51. A method of processing an electronic mail message to be sent from a sender to a recipient, the method comprising the steps of:
(i) prompting the sender to select or create a filtering identifier to associate with the electronic mail message,
(ii) transmitting the identifier in association with the electronic mail message, and
(iii) assigning the electronic message to a collaborative workspace having a plurality of data groups prior to the transmitting step (ii), the plurality of data groups being accessible by the sender and/or the recipient, and wherein the identifier is in the form of the workspace's name.
52. A method according to claim 51, wherein the electronic mail message includes a plurality of user-specified elements, each element being associated with a said data group to enable the sender and/or the recipient to collaborate on the user-specified elements.
53. A method according to claim 51, wherein the identifier is tagged to a subject field of the electronic mail message.
54. A non-transitory computer-readable medium on which is stored a program module comprising instructions which, when executed by a computer, perform the method according to claim 1.
55. A computer implemented system for providing a collaborative workspace based on an electronic mail message having a plurality of user-specified elements, the system comprising:
an assigning device configured to assign the electronic mail message to a collaborative workspace having a plurality of data groups accessible by a sender and/or one or more recipients of the electronic mail message;
an identification module arranged to automatically identify and obtain each user-specified element of the plurality of user-specified elements, an associating device configured to automatically associate each user-specified element to a said data group;
an enabling device configured to enable the sender and/or the one or more recipients to collaborate on the user-specified elements;
an identification generator for generating an unique message identifier using an input derived from content of the electronic mail message for identifying the electronic mail message; and
a storage device configured to store the identifier in association with each user-specified element after each user-specified element has been associated with the data group, and wherein each user-specified element associated with the respective data group is linked together contextually via the message identifier.
Description
CROSS-REFERENCE TO RELATED APPLICATIONS

This application is a nationalization of PCT Patent Application Ser. No. PCT/SG2005/000253, filed Jul. 27, 2005, which claimed priority to Singapore Application No. 200404383-2, filed Jul. 30, 2004, the disclosures of which are expressly incorporated herein by reference.

BACKGROUND AND FIELD OF THE INVENTION

The present invention relates to a method of populating a collaborative workspace and a system for providing a collaborative workspace.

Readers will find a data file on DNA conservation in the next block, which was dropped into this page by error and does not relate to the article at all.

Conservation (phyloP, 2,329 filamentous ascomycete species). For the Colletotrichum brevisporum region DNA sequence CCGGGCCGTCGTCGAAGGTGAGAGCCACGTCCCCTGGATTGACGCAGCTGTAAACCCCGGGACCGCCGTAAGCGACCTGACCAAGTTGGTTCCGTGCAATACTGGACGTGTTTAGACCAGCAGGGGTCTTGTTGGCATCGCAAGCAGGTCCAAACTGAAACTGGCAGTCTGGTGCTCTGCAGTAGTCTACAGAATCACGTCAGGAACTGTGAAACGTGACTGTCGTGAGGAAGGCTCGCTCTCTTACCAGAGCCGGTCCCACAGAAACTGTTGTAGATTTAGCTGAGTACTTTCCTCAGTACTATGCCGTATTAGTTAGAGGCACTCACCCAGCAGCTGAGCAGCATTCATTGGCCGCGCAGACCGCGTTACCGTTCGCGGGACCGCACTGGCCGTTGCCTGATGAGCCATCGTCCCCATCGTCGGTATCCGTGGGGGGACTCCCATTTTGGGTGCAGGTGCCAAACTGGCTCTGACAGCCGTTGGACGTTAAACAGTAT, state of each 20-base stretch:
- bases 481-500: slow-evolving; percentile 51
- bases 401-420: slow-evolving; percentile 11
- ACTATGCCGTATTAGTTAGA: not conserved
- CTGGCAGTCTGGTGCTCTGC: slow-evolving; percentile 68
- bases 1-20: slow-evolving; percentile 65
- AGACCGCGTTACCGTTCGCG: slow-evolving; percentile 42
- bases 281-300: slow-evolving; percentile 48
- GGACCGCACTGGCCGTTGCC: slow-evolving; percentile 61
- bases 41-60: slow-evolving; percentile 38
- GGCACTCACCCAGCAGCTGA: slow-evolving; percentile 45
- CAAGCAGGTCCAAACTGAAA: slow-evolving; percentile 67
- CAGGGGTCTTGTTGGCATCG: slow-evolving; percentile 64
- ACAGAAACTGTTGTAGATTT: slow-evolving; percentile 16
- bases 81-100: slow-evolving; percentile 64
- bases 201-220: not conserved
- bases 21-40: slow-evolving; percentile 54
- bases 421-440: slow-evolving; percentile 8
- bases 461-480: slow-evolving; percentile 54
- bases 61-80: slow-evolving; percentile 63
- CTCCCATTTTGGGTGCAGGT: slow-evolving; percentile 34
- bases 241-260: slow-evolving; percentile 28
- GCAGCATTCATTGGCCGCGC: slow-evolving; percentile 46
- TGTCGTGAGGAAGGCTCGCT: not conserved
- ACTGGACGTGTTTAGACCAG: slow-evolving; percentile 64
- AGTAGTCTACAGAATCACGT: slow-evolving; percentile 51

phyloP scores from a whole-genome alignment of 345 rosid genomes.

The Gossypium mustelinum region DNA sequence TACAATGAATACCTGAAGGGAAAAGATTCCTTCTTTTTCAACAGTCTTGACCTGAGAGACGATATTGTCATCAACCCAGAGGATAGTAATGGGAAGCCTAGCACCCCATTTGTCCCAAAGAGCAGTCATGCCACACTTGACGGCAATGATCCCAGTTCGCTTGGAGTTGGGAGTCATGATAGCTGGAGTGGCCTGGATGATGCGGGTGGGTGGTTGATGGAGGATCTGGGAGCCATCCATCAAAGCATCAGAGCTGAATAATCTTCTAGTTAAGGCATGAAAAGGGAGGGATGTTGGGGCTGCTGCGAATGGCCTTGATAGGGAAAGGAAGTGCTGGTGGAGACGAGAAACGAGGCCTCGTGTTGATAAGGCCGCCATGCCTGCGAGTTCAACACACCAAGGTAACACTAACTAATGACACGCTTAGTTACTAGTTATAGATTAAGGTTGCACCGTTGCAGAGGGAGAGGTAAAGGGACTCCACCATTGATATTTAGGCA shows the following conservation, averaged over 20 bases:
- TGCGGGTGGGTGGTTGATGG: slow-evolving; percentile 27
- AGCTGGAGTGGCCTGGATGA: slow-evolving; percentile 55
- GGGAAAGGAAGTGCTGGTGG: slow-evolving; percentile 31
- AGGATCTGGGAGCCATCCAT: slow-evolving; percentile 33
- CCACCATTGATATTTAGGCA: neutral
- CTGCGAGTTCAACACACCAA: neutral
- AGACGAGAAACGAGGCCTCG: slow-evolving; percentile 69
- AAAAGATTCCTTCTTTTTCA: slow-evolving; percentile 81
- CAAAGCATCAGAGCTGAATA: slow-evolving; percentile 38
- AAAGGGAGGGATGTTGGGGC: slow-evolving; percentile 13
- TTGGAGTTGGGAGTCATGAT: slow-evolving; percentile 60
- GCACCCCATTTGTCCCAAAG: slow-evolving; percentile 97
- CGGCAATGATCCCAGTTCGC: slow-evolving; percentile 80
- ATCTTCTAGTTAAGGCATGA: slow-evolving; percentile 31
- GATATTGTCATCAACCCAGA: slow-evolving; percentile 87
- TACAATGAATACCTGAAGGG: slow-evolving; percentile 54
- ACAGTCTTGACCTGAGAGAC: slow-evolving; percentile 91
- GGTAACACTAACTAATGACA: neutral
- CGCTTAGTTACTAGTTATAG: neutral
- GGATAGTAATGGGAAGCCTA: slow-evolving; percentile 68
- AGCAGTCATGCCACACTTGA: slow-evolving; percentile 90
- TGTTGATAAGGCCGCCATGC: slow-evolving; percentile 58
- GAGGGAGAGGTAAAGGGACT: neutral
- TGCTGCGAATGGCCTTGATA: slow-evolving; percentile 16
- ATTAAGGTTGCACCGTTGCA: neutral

The use of electronic communications and digital documents is pervasive in today's information age. The emergence of electronic data communication has enabled organisations to go both virtual and global. Employees, vendors, and partners alike can work closely together or collaborate on projects without being constrained by physical or geographical boundaries. Collaborative software applications such as IBM Lotus Quickplace™ and Microsoft Sharepoint Team Services™ have been created to facilitate such collaboration activities that revolve around communications, information and documents sharing, and coordination of activities and events between groups of individuals. Such applications typically include tools to coordinate information-sharing e.g. use of shared folders), communications (e.g. threaded discussions forums), team management (e.g. contacts and tasks) and event management (e.g. calendars) related to a project.

However, despite its availability, such collaborative applications have not gained widespread use. This can be attributed to the fact that prior art for collaborative applications have focused primarily on the collaboration technology (faster response, more product features, support more simultaneous users) but such applications are tedious to set-up.

For example, a collaborative application for setting up a group workspace conventionally requires the following pre-collaboration set-up to be performed by a workspace initiator before any collaboration activity can begin:

    • (a) Create Workspace,
    • (b) Add Members, assign rights, and send invitations (usually via e-mail),
    • (c) Upload File/Documents,
    • (d) Send Discussions and
    • (e) Initialize Calendar.

Upon completion of these steps, the workspace initiator must then wait for each invited member to:

    • (f) Read e-mail invitation,
    • (g) Accept Invitation,
    • (h) Navigate to collaboration site,
    • (i) Successfully download and install any software if required, and finally
    • (j) Login and Participate.

While such steps may be considered the “norm” as they are virtually standard requirements in collaborative groupware workspace applications, they incur the drawback of high-overheads since pre-meditated set-up is required before the first collaboration action can occur through the workspace applications.